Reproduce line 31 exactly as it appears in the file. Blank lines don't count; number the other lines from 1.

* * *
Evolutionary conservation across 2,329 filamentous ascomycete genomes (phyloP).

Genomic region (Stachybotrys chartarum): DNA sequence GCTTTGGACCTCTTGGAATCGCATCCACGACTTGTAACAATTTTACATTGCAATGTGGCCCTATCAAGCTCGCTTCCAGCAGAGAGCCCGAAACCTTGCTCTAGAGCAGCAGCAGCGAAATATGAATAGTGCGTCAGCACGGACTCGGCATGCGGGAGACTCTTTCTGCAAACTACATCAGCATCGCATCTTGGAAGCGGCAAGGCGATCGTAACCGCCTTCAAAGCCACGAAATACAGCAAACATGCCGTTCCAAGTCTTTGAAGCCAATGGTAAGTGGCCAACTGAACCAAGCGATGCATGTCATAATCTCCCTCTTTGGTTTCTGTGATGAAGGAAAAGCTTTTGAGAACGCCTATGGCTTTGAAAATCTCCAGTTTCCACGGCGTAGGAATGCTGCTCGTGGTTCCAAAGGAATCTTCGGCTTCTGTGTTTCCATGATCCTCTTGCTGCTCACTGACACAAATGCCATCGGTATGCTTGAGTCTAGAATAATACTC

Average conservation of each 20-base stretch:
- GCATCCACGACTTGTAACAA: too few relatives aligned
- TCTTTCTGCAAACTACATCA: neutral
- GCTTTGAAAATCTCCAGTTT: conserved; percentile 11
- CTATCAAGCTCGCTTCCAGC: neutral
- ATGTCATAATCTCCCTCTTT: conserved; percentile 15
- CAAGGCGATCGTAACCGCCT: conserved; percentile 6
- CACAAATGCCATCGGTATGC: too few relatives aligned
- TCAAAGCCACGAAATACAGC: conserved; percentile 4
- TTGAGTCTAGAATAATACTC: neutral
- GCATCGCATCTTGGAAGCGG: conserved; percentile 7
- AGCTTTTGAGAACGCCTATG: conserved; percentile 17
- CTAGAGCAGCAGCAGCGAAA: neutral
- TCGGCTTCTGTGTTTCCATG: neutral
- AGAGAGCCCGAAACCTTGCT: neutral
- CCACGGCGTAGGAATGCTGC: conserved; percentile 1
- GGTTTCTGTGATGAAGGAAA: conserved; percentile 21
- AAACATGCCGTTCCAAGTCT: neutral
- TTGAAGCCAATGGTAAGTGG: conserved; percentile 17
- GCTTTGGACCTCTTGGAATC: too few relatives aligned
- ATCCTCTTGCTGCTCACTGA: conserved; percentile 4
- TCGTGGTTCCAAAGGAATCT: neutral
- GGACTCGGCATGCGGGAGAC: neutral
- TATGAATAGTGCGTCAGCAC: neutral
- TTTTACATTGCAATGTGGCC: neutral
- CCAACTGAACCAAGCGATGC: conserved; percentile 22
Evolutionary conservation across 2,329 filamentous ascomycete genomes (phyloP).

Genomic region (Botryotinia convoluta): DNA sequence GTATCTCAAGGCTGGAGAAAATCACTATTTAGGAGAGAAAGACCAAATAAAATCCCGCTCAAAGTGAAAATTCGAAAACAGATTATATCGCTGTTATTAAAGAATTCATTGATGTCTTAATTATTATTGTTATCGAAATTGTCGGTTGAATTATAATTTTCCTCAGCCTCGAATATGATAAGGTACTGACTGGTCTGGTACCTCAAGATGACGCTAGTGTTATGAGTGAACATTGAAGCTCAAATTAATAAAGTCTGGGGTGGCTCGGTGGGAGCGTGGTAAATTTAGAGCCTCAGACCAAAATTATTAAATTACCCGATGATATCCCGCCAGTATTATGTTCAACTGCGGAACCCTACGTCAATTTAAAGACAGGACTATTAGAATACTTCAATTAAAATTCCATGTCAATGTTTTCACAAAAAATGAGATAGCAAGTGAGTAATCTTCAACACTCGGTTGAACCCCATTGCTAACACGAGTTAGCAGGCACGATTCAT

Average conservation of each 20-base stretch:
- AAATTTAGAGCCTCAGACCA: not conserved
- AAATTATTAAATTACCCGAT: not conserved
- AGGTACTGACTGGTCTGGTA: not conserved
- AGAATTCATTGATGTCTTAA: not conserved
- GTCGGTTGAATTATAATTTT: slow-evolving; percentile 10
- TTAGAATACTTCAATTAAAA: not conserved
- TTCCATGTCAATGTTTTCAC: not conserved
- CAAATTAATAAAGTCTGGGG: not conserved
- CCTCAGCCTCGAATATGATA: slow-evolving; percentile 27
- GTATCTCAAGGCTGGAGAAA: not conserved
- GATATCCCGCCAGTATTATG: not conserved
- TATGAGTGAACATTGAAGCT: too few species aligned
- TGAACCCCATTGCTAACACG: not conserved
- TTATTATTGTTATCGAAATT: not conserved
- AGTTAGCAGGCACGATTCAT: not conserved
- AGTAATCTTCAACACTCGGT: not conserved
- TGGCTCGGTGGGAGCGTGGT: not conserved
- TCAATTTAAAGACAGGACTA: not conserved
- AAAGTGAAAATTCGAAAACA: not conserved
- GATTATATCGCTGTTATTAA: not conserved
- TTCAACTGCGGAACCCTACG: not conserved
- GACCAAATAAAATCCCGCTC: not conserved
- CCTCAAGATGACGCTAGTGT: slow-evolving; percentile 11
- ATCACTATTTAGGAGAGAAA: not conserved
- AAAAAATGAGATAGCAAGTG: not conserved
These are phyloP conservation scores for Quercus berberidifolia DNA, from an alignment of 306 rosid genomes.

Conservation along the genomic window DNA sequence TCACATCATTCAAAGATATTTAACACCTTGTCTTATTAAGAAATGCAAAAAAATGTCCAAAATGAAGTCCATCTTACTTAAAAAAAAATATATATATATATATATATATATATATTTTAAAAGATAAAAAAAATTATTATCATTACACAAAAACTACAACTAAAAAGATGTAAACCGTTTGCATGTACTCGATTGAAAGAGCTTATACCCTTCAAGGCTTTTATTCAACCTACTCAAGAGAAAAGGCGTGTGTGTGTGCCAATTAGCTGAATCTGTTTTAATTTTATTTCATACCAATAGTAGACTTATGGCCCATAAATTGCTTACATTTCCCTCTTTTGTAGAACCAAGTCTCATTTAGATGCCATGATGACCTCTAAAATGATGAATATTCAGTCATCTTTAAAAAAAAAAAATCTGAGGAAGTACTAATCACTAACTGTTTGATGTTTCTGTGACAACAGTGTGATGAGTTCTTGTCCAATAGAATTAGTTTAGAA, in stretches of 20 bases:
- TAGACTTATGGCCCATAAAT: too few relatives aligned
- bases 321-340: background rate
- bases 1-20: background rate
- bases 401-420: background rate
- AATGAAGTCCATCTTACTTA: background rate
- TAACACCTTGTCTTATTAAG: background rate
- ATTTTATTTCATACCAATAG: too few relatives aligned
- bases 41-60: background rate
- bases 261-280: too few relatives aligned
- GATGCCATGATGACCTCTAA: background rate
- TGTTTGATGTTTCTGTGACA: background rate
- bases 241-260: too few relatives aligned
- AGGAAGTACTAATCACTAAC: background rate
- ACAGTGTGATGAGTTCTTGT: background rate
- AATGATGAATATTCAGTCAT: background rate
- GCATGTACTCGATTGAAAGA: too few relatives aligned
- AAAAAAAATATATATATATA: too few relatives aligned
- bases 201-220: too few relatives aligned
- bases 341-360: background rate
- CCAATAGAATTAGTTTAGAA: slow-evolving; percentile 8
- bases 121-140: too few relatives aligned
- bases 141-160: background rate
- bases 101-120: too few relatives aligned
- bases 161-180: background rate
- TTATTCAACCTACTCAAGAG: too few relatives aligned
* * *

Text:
Average conservation of each 20-base stretch: